There’s no question that today’s game has evolved drastically from what it was only about 10 years ago. The NHL is more skilled and youthful from top to bottom than it has ever been. The last of the “goonies” were flushed down the sink along with John Scott after his 2016 satirical All-Star captaincy and MVP award. The age of the “enforcer” is essentially history, as the role has become extinct in winning hockey formulas. However, a player like Ryan Reaves has revolutionized the fourth-line role. Here is why.
Ryan Reaves Plays Different and Effective Style
A Unique Lineup Intangible
Most fourth lines now consist of sparky AHL call-ups or grizzled veterans, both of whom have at least some offensive upside. Yet, how does Vegas Golden Knights forward Ryan Reaves, a 33-year-old 6-foot-1, 225-pound bruiser, continue to bully this progressed NHL like he owns the playground? While making his playstyle an effective intangible for his team while he’s at it?
The answer is quite simple.
While Reaves stays true to practices of “old-time hockey,” he uniquely creates offensive opportunity. This is not a contribution that “enforcers” used to wield. Since joining Vegas in 2017-18, Reaves has been like bread on butter in a system with pressure from sizable bodies everywhere.
It is bizarre that his best offensive seasons in professional hockey have come at ages 32 and 33, posting 20 and 15 points, respectively. Now, in the abstract of the NHL, those totals are obviously nothing to write home about. But, when there is a player who can menace anyone in his way, click with varying talents on his line, and eclipse a peak in his later years, it’s a special weapon to anchor the fourth line with. Reaves has branded himself as “the toughest player in hockey” by slaying the likes of the NHL’s biggest and toughest brutes. He certainly wears the belt as the league’s undisputed fighting champion (while only logging an honest 47 penalty minutes last season).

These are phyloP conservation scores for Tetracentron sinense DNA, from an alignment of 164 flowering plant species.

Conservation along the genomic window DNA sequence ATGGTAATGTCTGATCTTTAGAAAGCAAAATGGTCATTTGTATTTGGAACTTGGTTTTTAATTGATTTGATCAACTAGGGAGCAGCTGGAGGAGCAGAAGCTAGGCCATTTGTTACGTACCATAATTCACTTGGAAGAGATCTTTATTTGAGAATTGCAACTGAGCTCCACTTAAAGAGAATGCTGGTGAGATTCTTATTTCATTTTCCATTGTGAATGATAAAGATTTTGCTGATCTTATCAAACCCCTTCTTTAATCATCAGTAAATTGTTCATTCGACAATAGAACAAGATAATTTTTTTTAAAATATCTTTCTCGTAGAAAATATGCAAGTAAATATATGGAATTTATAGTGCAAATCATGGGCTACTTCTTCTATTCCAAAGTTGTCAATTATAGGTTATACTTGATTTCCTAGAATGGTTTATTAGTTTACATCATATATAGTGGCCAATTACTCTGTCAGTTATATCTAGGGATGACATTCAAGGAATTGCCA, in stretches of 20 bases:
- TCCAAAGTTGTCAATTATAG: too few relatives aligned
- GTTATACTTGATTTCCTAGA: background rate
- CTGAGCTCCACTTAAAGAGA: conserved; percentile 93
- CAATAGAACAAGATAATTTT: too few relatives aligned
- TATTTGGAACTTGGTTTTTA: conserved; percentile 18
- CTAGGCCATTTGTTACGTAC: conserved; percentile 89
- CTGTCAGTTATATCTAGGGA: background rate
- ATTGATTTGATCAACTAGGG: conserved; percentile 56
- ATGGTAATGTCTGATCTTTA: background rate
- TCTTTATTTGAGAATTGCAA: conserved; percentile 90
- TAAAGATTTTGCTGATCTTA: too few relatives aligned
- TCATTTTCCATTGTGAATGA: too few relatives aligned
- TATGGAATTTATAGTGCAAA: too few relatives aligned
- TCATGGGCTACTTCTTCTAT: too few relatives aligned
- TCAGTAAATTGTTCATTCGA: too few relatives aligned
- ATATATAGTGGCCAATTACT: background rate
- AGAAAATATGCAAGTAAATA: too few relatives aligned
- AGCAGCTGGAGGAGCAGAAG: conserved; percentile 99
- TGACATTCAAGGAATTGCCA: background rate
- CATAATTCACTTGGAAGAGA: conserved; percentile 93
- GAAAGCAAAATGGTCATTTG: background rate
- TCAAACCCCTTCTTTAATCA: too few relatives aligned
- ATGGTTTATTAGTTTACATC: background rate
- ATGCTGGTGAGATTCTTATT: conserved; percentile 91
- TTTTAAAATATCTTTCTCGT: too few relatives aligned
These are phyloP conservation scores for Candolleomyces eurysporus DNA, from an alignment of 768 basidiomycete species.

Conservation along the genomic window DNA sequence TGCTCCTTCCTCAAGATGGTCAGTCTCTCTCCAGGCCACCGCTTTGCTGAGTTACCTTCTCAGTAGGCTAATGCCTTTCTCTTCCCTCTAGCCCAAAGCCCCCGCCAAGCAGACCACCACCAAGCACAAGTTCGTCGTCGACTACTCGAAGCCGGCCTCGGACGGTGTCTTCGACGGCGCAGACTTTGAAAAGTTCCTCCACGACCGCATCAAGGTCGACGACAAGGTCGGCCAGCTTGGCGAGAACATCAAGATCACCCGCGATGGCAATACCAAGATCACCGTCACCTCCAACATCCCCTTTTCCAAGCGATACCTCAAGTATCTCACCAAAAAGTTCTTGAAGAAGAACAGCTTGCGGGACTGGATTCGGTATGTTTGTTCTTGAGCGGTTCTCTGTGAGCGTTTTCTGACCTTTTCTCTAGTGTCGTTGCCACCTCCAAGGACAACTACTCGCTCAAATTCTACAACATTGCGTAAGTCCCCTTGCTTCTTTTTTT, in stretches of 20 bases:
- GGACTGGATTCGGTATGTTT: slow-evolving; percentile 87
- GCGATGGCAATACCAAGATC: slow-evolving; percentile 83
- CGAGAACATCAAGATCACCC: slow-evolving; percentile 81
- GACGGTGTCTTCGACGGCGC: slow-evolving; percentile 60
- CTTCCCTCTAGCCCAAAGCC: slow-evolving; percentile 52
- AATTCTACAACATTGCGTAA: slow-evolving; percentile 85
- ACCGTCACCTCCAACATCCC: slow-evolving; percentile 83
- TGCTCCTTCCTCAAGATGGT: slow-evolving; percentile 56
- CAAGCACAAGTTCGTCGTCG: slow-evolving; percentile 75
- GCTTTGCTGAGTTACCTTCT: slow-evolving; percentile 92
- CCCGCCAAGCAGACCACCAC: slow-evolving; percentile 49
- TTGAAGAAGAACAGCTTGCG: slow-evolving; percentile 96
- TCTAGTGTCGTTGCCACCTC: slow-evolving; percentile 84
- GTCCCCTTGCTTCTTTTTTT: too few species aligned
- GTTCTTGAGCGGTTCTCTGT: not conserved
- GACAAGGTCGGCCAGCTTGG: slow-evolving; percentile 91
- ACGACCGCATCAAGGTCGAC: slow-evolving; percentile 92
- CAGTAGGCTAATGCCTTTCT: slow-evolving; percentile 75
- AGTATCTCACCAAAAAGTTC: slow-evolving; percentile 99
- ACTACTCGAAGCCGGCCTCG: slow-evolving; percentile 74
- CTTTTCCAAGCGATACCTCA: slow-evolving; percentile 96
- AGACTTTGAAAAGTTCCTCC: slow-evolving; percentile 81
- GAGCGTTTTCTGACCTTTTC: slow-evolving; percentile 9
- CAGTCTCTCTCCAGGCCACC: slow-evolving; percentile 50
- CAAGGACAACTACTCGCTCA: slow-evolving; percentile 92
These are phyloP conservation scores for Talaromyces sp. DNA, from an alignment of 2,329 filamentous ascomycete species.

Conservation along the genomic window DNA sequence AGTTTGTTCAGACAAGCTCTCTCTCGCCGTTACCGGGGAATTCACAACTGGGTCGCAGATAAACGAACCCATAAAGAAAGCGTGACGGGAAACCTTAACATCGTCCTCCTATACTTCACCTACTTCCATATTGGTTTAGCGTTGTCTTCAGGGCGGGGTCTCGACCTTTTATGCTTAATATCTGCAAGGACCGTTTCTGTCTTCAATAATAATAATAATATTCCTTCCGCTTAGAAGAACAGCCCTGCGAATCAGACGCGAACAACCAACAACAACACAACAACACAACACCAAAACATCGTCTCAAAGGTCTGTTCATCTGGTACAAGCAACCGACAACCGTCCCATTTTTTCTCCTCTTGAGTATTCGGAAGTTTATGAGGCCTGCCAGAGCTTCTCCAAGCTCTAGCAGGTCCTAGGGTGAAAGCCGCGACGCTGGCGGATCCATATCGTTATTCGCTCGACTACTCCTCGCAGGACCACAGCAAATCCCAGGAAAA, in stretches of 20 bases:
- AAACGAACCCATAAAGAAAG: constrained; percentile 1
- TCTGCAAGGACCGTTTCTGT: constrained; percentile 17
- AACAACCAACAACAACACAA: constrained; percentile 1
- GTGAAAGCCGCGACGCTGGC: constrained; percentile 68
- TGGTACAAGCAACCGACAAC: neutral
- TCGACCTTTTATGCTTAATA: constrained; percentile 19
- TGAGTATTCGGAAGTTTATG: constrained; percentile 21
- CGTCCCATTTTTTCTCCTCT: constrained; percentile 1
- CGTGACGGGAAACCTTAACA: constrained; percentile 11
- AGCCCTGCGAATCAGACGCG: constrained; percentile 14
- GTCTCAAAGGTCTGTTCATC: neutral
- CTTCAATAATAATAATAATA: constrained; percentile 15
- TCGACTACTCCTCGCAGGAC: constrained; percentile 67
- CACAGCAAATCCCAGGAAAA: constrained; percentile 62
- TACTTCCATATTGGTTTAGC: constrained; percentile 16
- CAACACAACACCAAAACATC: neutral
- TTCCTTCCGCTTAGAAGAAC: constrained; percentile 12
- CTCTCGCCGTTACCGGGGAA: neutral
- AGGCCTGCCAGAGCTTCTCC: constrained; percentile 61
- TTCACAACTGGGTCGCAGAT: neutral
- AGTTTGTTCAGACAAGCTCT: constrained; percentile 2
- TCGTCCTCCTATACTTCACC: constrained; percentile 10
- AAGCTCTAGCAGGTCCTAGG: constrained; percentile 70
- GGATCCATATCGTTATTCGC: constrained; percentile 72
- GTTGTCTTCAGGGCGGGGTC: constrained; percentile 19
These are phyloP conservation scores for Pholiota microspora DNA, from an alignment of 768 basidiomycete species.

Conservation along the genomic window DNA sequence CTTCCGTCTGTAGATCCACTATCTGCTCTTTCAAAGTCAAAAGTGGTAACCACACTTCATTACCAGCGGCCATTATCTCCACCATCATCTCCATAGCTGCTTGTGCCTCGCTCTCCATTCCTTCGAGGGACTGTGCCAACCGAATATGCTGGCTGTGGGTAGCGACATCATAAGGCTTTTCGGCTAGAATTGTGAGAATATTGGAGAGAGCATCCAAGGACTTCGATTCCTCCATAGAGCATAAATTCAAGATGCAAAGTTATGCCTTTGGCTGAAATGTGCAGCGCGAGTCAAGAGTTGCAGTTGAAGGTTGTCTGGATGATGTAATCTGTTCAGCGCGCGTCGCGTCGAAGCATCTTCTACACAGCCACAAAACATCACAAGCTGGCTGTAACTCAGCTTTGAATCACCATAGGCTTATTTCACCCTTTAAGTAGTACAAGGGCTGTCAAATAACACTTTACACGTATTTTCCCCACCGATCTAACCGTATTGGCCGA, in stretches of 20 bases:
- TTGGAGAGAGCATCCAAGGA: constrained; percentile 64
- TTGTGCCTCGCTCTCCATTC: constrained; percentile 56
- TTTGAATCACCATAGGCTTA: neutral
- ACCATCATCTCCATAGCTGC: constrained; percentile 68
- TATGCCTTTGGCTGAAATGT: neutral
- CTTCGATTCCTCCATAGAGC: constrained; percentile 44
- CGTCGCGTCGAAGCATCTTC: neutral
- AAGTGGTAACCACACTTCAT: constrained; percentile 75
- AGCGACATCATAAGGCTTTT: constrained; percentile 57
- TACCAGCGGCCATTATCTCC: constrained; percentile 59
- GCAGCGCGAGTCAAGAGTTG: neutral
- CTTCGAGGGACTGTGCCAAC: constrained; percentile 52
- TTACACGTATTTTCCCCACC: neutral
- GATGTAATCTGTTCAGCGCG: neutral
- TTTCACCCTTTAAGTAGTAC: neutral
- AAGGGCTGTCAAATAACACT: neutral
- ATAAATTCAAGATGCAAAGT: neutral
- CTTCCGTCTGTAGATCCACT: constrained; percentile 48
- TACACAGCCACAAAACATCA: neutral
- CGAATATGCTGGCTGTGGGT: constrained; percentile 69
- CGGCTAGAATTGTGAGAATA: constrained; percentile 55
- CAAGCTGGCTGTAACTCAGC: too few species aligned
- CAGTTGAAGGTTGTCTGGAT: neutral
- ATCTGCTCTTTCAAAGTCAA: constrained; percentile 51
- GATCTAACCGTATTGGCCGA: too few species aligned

The Best Insurance Plan
It’s become a novelty to go toe-to-toe with Reaves as an opposing player. The target on his back is a compliment more than anything else. Many of his bouts are spawned from the blind-siding hits that he unloads in the middle of the ice. This leaves his opponents with no choice but to drop the gloves. Otherwise, all momentum would be lost for them. It’s a great tool for a Mark Stone, William Karlsson, or Jonathan Marchessault because it allows them to play with more risk.
“Enforcers” were the best insurance policy for a team’s star players for the years of their popularity in lineups. So, to have the opportunity to deploy one on the ice that can also contribute elsewhere is a luxury. Not only has this persona of Reaves thrived in Vegas, but it has also moulded him into a leader for a brand-new franchise. This has contributed to the jolt that has propelled them to a perennial Western Conference threat in their few seasons. He brings charisma and a bright personality to the locker room which makes the identity of the Golden Knights just a little bit more amusing, too.
Teams would be lying if they were to say that Reaves wouldn’t be a good asset for their bottom six. He wields every dream weapon a franchise could ask for in an “enforcer,” a label that this man has single-handedly transformed into a new hybrid role that features a little of everything from a large physical scrapper. There are few that have followed Reaves into this special type of contributor, such as his nemesis, Tom Wilson. But, it’s not an accessory that most teams have and Reaves has established himself as the best.
Revolutionizing the “Enforcer” Role
While hockey is as entertaining as ever with the sheer skill and speed of the present game, we forget how much of a show the “enforcer” used to provide. Ryan Reaves helps us remember. But, on a 2.0 level that sprinkles in attributes required in the modern era. Just put it this way, try and think of another fourth-line player in the NHL who could warrant enough material to talk about at this length. It would be difficult. Because a feature story on any of them would hardly take up the 280 characters in a tweet. Like him or hate him, Reaves makes noise.
The tough-guy signed a two-year, $3.5 million contract extension in June. So, the Knights are set to pursue a Stanley Cup with their haunting playoff hockey weapon yet again. All of this while their roster is still in its prime of talent and experience.